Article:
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How Expat Friendships Can Save the World and Your Health

The United Nations has chosen 30 July as the International Day of Friendship. On this day, we should "cultivate as many warm relationships as possible, enriching our own lives and enhancing the future", according to Ban Ki Moon. InterNations member Nina explains why expat friendships are so important.

The more cynical among us might view Friendship Day as a ploy by public relations gurus, greeting card companies and gift stores to make us spend more money.

Mind you, if we honor our moms on Mother’s Day and our dads on Father’s Day, then surely we should spare a thought for our best buddies? After all, family life is a lottery — some win, some lose. Some are lucky enough to be born into fantastic, loving relationships, others less so. Friends, on the other hand, we seek out precisely because we need them.

This is especially true for expats. On every new foreign assignment we face the unknown, perhaps with trepidation, perhaps with fear, perhaps with excitement. It is our friendships that act as a bedrock of stability, that enrich and facilitate our experiences. Old friends reassure us and help us mark out the path we want to take, new friends sweeten the journey.

Studies even prove that not having friends is harmful for the body. Researchers at the University of North Carolina at Chapel Hill found that positive social relationships can reduce obesity, inflammation and high blood pressure. Similarly, studies by Carnegie Mellon University, in Pennsylvania, show that, as well as being happier and more physically active, adults with good social lives had a lower risk of cardiovascular disease. It gets better — researchers at Brigham Young University, in Utah, found that friends can boost our survival rate by a half. Compared to other risk factors, making do without friends is akin to smoking 15 cigarettes a day, or being an alcoholic.

Creating a Home Away from Home

Great news for social butterflies, but what about us expats separated by oceans, mountains and thousands of air miles from our best buddies? Thankfully for us, research also proves that even online social interaction has a hugely positive effect. As long as it consists of more than a ‘like’, a ‘poke’ or a ‘twinkle’, a digital conversation can be just as beneficial as a face-to-face chat. 

I can concur. Having spent time in locations that many consider challenging (Angola, Lebanon, Syria and very rural India), I know that it is not necessarily the environments themselves that are difficult to handle, but rather the support network, or lack of. In India I didn’t have ready access to flushing toilets, hot water, electricity or internet, but I was surrounded by fabulous people. Anyone who has lived in far-flung places knows that a connection with people is more powerful than internet connectivity. The effects were physical and dramatic. Eczema and psoriasis, two skin conditions which had turned the greater part of my body into an itchy, flaky mess, melted away as my new friendships evolved.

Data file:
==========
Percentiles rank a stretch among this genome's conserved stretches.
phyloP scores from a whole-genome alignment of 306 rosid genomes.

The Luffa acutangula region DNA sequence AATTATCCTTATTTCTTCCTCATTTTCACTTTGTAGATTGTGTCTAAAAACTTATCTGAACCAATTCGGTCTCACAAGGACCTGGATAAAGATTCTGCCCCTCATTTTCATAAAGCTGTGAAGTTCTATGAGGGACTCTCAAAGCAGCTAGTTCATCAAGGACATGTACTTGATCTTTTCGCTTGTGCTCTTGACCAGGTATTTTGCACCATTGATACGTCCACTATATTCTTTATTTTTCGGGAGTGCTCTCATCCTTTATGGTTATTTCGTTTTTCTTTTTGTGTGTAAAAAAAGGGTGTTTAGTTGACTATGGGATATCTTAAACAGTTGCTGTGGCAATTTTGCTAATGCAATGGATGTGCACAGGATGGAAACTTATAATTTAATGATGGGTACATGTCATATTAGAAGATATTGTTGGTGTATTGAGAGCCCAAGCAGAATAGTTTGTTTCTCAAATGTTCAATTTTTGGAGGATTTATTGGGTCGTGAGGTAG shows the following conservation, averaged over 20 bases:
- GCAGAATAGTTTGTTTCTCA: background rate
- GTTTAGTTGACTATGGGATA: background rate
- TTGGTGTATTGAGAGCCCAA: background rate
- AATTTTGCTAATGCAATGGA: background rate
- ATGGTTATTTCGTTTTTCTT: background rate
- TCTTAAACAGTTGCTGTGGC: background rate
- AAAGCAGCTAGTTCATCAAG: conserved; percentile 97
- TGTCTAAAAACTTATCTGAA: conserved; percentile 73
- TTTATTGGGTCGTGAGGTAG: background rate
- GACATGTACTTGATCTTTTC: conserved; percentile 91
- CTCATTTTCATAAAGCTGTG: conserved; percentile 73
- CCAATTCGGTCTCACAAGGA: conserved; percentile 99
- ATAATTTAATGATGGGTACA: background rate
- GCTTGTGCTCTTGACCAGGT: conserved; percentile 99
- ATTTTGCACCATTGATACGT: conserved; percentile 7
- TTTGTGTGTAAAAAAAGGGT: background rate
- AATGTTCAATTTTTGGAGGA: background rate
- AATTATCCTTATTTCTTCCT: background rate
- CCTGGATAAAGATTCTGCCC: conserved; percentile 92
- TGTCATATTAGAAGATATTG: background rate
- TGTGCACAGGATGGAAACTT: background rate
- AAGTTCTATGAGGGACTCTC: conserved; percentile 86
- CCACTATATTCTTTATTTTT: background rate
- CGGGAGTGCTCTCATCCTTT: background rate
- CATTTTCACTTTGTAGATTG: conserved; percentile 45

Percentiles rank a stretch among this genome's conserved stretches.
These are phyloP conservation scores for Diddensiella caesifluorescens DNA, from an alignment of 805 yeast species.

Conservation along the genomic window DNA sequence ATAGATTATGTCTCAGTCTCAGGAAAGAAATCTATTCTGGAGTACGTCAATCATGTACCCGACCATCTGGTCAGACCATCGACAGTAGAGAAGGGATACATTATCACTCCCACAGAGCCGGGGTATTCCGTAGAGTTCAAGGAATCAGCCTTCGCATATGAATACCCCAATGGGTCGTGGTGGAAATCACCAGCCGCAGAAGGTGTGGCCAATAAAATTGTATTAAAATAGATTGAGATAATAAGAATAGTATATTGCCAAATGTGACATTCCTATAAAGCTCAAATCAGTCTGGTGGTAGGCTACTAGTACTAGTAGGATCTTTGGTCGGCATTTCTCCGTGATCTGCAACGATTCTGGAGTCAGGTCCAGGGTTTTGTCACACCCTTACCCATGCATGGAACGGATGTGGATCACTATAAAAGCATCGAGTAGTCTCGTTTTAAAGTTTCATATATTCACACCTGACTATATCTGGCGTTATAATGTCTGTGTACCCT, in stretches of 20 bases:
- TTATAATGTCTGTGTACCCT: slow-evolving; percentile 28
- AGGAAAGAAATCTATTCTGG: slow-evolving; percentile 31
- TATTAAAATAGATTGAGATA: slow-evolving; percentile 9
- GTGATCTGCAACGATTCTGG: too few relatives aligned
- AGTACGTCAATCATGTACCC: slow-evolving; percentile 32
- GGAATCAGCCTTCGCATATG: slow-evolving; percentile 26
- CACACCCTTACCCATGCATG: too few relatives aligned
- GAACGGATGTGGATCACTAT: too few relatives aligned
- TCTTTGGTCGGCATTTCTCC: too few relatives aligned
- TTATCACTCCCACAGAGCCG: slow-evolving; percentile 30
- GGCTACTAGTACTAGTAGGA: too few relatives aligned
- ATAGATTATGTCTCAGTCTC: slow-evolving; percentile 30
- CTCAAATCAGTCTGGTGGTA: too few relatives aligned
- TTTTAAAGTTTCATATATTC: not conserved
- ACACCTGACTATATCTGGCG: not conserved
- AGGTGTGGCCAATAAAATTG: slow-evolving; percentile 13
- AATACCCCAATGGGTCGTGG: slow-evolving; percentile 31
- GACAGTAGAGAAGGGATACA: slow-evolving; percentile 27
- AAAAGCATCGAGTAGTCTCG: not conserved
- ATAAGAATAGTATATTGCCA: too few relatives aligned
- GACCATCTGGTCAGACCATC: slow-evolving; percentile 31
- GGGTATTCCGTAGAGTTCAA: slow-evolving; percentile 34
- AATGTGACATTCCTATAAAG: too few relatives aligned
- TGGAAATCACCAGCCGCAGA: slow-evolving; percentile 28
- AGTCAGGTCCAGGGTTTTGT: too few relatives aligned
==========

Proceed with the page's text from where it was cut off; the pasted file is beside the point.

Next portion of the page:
It’s not just my skin that should be grateful to my expat friends. As an expat I arrived as an outsider and met a far wider circle than I might have done back ‘home’.

Expat Friends from All Walks of Life

Like many people, when I’m not sure about something mundane like an item of clothing or something more important such as career choices, I check with a friend for a second opinion. The difference as an expat is that this friend may be 19 or 90 years old, they may live thousands of miles away in India or they may not speak my native language. They may be a devout Muslim, a practicing Catholic, or a confirmed atheist.

Expat friendships have changed my take on life, and opened up my social circles.

A 90-year-old friend never lets me forget the past, a friend in her twenties makes me excited for the future, and a friend in Syria inspires me to cherish the present. It is a desire to stay in touch with these friends, to log my experiences with them forever in my memory and to celebrate new friendships that made me start my blog.

Apply expat friendships on a global scale and I’m sure we’d notice a difference. Racism, ageism, sexism, prejudice in all its forms, is born out of ignorance. When you really get to know someone and they become a true friend and an equal, it’s far harder to foster feelings of prejudice.

‘There are no strangers here, only friends you haven’t yet met’ said Irish poet William Butler Yeats.

Very soon I’ll be moving country again. As well as liaising with furniture removal, health insurance and relocation companies, on this year’s International Day of Friendship I will without a doubt be skyping with my dearest Lebanese friend in Belgium, texting my favorite American buddy in Switzerland or facetiming my best friend in Delhi. And with any luck I’ll be making new friends too.

 

Nina Hobson is editor of the blog theexpater.com where she includes amusing anecdotes from her time as an expat in Angola, Switzerland, Belgium and India, as well as offering practical advice for expats on going out, beauty, health and wellbeing. Born in the UK, she has lived in several countries and is rarely seen without one of her sons, a fashion magazine, or a mojito in her hand.

Albert Robley

"As someone with a life-long interest in Central Africa, it wasn't hard for me to move here. For my wife it was not that easy. She met other spouses through InterNations, though."

Gabriela Jaquez

"As a traveling spouse it was not always easy to meet interesting people abroad. On InterNations I have many of them here in Brisbane in no time."

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